Microsoft Outlookis the best corporate email and scheduling tool. That’s a tough statement to make as an open source advocate, but until the open source equivalent called Evolution matures, Outlook will remain the corporate standard for email, calendar and scheduling.
For personal and small-business email, Outlook sucks. It’s bloated, expensive and has a problem with IMAP. Mozilla’s Thunderbird is far superior, allowing for better IMAP support as well as nice integration with Gmail. For the personal user, a cocktail of Thunderbird and Google Calendar is recommended.
For the corporate user, however, Outlook can be a powerful tool when combined with Microsoft Exchange. Exchange allows multiple users to use Outlook to share calendars and schedules, as well as use the same pool of contacts. Exchange allows for the synchronization of those calendars, emails and contacts with mobile devices like Windows Mobile phones and the iPhone without the hassle of plugging your phone into a computer to sync with Outlook.
I’ve run a Microsoft Exchange server in the past. It comes with Windows Small Business Server and is fairly expensive. It’s a pain to configure, as it pretty much requires a separate server installation, as well as mapping a myriad of ports through the router. Dealing with security certificates, port mapping and user accounts through Windows Server is only slightly more entertaining than pouring lemon juice on a paper cut.
Enter hosted Exchange. My experience is with a company called AppRiver, though there are many providers. These providers charge a nominal monthly fee per user to provide access to a control panel that lets you configure everything through an easy web interface.
Your monthly fee of somewhere between $10 and $30 per month, depending on the provider, provides you with a license for Microsoft Outlook so you’re spared the abhorrent fate of actually purchasing Microsoft Office or Microsoft Outlook separately. After you download and install it, the hosted Exchange provider will configure it to access Exchange through HTTP, which means that wherever you are you can get your email and access your calendar and contacts.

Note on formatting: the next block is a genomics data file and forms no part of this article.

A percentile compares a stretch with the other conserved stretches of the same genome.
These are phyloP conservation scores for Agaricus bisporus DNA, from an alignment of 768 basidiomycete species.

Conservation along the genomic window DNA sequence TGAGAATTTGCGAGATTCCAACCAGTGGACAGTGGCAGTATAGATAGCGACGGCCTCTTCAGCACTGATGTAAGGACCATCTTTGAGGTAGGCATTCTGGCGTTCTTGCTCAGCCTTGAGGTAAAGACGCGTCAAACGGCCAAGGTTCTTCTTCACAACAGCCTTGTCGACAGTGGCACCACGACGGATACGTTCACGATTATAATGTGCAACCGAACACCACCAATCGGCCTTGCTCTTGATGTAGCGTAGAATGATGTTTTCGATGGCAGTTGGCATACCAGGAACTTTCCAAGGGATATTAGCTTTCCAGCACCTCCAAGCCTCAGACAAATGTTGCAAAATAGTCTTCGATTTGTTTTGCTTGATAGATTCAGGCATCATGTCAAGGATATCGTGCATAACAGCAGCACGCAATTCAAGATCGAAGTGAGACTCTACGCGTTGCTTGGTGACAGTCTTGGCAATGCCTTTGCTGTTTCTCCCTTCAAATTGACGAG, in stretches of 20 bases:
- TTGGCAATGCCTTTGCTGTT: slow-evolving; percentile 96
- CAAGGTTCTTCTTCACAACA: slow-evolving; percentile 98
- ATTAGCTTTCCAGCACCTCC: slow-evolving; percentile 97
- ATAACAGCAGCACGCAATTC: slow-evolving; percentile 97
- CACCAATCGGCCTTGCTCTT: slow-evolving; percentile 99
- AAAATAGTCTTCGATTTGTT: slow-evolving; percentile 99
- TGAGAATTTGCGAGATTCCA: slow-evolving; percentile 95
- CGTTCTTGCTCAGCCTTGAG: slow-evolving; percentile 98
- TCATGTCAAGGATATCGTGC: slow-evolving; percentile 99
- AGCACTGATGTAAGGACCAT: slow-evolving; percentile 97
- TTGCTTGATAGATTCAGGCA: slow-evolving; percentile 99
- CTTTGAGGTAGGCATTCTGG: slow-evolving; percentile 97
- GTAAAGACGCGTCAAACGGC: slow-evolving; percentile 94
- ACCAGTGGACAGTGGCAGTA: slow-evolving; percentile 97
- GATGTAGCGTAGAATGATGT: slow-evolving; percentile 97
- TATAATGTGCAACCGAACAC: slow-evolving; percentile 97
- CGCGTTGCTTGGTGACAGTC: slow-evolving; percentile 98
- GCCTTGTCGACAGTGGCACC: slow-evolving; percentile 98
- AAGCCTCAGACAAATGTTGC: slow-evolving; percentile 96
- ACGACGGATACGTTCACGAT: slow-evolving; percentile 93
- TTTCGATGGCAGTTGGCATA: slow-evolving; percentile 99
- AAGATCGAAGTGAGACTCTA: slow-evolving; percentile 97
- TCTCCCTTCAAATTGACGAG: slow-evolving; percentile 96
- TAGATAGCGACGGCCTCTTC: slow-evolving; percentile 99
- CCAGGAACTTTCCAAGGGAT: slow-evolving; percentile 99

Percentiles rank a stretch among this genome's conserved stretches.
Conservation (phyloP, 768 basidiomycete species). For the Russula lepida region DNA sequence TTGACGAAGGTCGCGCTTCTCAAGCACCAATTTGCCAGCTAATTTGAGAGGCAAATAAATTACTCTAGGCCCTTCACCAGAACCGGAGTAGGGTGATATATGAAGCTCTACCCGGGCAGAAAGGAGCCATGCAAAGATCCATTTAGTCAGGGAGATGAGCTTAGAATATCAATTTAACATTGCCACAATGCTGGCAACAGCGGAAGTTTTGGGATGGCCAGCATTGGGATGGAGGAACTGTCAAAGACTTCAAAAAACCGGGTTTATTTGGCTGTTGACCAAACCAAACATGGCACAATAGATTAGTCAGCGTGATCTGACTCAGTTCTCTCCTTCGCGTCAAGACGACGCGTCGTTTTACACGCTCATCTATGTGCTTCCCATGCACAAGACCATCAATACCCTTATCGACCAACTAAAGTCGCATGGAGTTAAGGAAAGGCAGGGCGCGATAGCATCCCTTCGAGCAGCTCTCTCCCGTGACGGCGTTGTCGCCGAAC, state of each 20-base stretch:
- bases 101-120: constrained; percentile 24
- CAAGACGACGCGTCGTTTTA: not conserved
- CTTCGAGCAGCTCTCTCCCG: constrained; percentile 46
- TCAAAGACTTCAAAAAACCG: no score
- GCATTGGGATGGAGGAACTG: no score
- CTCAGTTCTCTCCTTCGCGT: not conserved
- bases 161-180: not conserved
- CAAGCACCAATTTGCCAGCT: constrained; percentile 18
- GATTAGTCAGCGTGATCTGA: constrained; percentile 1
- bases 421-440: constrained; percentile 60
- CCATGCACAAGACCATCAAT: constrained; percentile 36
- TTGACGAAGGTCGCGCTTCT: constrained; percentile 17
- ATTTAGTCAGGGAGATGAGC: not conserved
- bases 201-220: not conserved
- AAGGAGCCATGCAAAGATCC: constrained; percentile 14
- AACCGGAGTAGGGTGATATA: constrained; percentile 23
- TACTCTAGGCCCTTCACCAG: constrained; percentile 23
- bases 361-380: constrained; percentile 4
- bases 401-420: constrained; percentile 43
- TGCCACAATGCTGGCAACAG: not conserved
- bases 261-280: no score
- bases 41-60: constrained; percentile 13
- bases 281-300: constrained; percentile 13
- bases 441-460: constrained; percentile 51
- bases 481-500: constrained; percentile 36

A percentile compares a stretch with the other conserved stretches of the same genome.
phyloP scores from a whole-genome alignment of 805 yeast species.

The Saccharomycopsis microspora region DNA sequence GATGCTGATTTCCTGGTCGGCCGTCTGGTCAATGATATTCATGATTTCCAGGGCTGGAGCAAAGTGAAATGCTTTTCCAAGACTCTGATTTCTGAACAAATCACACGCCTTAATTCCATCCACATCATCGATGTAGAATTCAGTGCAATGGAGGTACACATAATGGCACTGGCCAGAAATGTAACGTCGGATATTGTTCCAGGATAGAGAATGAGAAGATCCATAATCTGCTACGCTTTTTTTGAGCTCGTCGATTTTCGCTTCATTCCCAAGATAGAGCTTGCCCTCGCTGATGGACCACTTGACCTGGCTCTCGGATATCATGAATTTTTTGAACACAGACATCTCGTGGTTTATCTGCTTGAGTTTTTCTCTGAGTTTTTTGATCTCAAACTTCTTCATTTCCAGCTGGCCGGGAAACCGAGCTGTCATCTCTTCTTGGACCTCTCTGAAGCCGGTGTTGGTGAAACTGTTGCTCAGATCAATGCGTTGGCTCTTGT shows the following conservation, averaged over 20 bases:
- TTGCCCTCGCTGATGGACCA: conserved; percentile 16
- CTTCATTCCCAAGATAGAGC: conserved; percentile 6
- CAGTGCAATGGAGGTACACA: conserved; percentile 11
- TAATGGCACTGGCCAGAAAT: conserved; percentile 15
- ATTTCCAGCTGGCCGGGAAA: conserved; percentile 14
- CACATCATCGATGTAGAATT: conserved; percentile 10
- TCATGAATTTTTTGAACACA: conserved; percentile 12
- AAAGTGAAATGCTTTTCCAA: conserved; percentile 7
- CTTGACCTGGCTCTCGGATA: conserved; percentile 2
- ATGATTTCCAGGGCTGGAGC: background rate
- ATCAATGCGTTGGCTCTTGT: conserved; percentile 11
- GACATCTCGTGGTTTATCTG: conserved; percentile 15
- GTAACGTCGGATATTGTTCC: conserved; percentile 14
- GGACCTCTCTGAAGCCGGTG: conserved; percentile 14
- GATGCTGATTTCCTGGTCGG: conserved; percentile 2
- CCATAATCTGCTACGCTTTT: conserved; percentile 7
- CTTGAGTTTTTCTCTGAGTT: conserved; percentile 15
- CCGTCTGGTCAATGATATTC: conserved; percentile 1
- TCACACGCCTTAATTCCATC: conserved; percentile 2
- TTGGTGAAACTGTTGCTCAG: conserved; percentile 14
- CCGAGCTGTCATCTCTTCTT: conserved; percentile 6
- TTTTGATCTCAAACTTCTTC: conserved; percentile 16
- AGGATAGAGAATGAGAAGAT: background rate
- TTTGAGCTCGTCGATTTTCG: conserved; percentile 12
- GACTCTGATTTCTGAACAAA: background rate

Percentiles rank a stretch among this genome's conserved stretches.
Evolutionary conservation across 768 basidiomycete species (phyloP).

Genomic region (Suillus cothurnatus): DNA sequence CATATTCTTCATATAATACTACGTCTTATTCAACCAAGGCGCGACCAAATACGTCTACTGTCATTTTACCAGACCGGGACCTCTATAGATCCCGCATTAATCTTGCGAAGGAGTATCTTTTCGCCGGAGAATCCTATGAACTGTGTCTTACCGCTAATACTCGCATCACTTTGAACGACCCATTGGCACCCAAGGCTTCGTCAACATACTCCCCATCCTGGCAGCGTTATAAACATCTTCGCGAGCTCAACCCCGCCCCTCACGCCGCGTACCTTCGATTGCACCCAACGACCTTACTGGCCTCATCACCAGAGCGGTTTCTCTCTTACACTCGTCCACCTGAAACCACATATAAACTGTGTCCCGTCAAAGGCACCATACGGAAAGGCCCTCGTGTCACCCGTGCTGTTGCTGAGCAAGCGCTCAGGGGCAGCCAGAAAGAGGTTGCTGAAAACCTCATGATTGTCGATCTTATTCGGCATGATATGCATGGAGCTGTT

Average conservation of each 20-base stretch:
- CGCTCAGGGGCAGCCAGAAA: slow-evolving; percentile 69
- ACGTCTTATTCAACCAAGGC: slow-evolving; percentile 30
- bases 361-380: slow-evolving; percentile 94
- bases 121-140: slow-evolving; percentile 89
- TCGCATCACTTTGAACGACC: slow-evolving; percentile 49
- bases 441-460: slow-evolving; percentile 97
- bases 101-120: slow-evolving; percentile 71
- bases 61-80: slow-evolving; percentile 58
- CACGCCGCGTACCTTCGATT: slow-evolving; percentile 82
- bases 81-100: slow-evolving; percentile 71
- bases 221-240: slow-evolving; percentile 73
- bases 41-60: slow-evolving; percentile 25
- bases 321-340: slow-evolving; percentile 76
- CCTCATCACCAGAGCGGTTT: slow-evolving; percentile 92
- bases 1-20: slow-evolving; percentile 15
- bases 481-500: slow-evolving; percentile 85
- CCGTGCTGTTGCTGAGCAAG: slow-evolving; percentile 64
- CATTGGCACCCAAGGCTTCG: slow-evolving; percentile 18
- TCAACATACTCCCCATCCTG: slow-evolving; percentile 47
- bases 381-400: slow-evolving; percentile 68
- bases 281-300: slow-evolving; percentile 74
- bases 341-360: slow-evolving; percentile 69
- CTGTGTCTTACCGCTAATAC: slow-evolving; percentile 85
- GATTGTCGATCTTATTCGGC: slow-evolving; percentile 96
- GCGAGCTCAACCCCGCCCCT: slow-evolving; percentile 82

There are alternatives. Evolution was mentioned earlier in this article and offers cross-platform integration with Exchange. Google Apps provides a complete solution for sharing emails and schedules as well as documents and spreadsheets. Google Apps works great if you don’t have any Windows Mobile devices in your company. For geeks with a time surplus, there’s always open-xchange which offers an open source clone of Microsoft Exchange, but you’re still left with the headache of certificates, port mapping and user configuration, not to mention the initial installation and configuration of open-xchange on a stand-alone computer. Zimbra offers a comparable solution to Exchange, but the price isn’t much different and Yahoo! recently purchased Zimbra, so who knows how long they will even exist. If Microsoft finally puts Yahoo! out of its misery with what is now surely a mercy bid, Zimbra’s chances of remaining on open source architecture are pretty slim.
I struggled for many years to try to get multiple installations of Outlook to work together, and I’m pretty resourceful with available add-ons and utilities. Only through Exchange can this functionality be truly achieved. Only through hosted Exchange can this achievement come without a headache or a large financial expenditure. If you don’t have Windows Mobile, Google Apps is a fantastic solution. If you need collaboration with multiple users of Outlook with Windows Mobile devices, Exchange is currently the unfortunate solution.